Jennings Family Brave Companions Fund
Application Deadline: February 19, 2016
(photo of Iquazu Falls by Kimby Josephson)
Carnegie Mellon University is proud to announce a new fund from Larry E. Jennings Jr. and Katherine Jennings to establish the Jennings Family Brave Companions Fund. The name and spirit behind the fund was drawn from the book, Brave Companions, written by Pittsburgh's acclaimed writer, David McCollough. The stories included in the book are about forging ahead and finding success despite obstacles, naysayers and uncertainty.
Larry Jennings received his Bachelor of Science degree in mathematics and economics from the Mellon College of Science in 1984 and his master's degree from the Tepper School of Business in 1987 where he concentrated in finance and strategy. Larry and Katherine have a strong sense of service and commitment to their community and have been active with, and supportive of, many community endeavors in Baltimore. Recently, Larry and his youngest daughter, June, returned from a trip to India inspiring him to create the Jennings Family Brave Companions Fund which provides students the opportunity to experience the culture and socio-economic issues facing a developing country and who otherwise might be unable to travel to such a destination due to personal financial constraints.
The donor's primary goal in establishing this fund is to allow students to travel to developing countries during their summer breaks, to study, travel, conduct research, and or participate in service work.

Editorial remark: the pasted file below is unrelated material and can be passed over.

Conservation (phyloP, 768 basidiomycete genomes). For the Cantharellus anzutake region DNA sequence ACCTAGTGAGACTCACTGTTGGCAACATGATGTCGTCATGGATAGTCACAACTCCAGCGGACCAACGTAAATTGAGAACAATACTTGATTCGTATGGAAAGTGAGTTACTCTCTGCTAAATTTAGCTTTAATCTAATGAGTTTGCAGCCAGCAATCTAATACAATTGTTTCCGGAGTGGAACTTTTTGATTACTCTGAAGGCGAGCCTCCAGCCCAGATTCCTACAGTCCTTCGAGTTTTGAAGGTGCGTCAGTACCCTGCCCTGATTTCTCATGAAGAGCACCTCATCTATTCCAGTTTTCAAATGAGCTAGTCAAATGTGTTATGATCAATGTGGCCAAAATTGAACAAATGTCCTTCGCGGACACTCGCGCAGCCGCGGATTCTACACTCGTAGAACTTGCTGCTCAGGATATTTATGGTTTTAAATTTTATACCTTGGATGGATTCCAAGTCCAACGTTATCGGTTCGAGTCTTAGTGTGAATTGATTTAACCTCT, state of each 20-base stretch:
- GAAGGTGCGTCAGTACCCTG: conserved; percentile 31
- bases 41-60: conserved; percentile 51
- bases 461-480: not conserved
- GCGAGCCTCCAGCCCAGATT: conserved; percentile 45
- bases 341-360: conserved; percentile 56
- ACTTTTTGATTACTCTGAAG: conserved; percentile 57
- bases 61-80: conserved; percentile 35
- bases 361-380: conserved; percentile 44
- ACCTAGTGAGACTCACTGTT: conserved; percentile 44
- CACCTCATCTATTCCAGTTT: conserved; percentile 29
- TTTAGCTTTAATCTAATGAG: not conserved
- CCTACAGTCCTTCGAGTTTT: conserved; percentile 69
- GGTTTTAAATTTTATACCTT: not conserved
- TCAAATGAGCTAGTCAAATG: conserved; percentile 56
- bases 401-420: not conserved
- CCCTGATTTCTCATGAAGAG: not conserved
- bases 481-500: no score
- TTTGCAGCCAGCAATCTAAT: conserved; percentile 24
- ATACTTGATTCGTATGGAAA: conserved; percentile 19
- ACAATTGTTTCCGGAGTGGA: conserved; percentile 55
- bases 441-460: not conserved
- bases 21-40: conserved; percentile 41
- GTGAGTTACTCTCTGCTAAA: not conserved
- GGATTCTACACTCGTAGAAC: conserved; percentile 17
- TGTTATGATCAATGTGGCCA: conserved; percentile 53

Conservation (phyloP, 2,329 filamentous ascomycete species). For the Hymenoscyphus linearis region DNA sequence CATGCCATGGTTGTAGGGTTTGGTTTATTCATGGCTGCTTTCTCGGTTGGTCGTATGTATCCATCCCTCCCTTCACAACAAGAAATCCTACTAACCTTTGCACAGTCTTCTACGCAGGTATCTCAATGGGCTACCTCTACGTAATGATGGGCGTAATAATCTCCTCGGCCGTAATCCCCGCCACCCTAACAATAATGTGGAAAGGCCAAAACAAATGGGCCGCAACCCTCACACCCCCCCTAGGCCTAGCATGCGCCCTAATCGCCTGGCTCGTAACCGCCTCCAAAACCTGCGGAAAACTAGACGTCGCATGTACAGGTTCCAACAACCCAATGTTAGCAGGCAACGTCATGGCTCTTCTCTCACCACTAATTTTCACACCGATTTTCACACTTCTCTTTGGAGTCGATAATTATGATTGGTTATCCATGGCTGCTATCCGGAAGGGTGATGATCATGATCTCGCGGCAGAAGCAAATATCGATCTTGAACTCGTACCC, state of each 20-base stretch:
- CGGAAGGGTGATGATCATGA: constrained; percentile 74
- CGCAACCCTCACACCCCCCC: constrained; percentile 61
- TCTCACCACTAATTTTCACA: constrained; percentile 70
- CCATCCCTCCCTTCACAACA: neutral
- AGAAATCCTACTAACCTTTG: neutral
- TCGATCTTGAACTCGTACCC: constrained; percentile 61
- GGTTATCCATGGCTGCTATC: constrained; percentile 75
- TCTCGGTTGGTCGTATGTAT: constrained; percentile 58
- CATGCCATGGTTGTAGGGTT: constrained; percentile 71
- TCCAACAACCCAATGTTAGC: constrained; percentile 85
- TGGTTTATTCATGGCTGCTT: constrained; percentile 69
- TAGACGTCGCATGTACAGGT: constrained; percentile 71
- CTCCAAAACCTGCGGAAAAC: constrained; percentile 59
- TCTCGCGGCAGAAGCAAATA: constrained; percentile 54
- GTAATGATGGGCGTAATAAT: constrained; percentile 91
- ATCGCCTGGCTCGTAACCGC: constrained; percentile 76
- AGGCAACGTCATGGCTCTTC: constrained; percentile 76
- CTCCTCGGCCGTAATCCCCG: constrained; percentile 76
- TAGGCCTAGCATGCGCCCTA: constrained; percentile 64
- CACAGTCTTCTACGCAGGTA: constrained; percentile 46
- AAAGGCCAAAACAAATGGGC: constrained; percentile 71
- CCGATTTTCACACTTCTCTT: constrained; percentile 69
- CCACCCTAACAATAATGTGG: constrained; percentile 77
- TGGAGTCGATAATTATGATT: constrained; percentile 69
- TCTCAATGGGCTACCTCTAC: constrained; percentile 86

Read more about the fund. (from the December Piper)
- Undergraduate sophomore or junior
- Open to all majors
- U.S. citizen or permanent resident
- Full-time student status for two terms
- Baccalaureate degree in progress
- QPA of not less than 2.75
- Will return to Carnegie Mellon as a full time student in the fall semester following the travel abroad experience
- Students who are interested in traveling to a developing country (former students have studied in Buenos Aires, Brazil, Costa Rica, Ghana, South Africa, and Zambia)
- Students who have overcome obstacles such as socioeconomic or educational disadvantage or disabilities
- Students who have demonstrated a commitment to the advancement of groups that are historically underrepresented at the University, including African Americans, Native Americans or Hispanics
- Students who are the first generation in their family to attend college
- Students with demonstrated financial need
- Students who have not previously had a study or travel abroad experience